Monday, August 23, 2010

[Book Review] 84, CHARING CROSS ROAD by Helene Hanff

Beth reviews 84, CHARING CROSS ROAD by Helene Hanff (Moyer Bell Limited, 1970).

I’m sure you’ve noticed by now that I’m not much for non-fiction. It just doesn’t draw me in the way fiction does—maybe because it is so close to life? I don’t know. But what I do know is that I fell in love with this non-fiction book when a customer called for it. After placing myself on the waiting list, I was thrilled to read it cover to cover!

84, Charing Cross Road is a collection of letters written between Helene Hanff and the staff at Marks & Company of London in the early 1950s through the end of the 60s. Thanks to these letters, we are able to see friendships and compassion form for those who never meet face-to-face.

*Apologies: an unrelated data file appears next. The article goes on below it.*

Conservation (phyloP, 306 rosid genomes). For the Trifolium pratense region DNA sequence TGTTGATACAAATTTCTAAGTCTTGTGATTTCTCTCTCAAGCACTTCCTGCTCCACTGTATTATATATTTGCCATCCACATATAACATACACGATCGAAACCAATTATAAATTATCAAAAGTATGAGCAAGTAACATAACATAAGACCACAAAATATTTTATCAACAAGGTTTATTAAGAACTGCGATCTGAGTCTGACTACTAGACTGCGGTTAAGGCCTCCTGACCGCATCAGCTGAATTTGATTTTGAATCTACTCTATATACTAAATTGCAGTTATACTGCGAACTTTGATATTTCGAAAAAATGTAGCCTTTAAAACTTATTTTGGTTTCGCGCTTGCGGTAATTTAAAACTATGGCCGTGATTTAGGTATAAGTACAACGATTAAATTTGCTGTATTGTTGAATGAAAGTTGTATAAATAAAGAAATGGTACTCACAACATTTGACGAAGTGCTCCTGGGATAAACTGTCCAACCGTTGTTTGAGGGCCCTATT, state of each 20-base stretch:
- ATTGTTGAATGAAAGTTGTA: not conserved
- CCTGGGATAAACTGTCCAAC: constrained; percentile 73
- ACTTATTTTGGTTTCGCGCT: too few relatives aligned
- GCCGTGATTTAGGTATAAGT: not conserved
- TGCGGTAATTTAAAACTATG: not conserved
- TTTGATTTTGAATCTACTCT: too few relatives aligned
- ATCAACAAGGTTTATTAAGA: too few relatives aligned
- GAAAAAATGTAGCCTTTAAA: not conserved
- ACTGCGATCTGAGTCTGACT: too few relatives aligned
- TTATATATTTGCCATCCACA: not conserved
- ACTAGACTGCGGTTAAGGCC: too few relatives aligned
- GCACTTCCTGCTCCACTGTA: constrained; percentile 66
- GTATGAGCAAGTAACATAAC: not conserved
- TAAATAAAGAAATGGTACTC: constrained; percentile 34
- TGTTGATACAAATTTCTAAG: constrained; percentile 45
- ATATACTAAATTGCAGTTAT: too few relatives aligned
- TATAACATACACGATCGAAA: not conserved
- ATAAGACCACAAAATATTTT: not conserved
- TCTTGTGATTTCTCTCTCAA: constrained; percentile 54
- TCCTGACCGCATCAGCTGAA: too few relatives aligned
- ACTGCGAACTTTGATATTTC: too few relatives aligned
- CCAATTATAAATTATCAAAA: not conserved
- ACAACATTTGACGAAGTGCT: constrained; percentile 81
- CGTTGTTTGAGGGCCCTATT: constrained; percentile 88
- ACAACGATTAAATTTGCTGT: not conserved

Helene contacts the shop to fulfill her need for “good, clean copies” of books at a reasonable rate. Her letters, often sarcastic and witty, are at odds with the serious and proper English gentleman’s replies. Over the years she continues to purchase books by mail, but also sends gifts of food during the rationing in England after WWII. A friendship that spans decades ensues—covering children growing up, getting married, and friends passing away. Although Helene grows and changes throughout the years, she always has 84, Charing Cross Road.

Beth, Highland Branch

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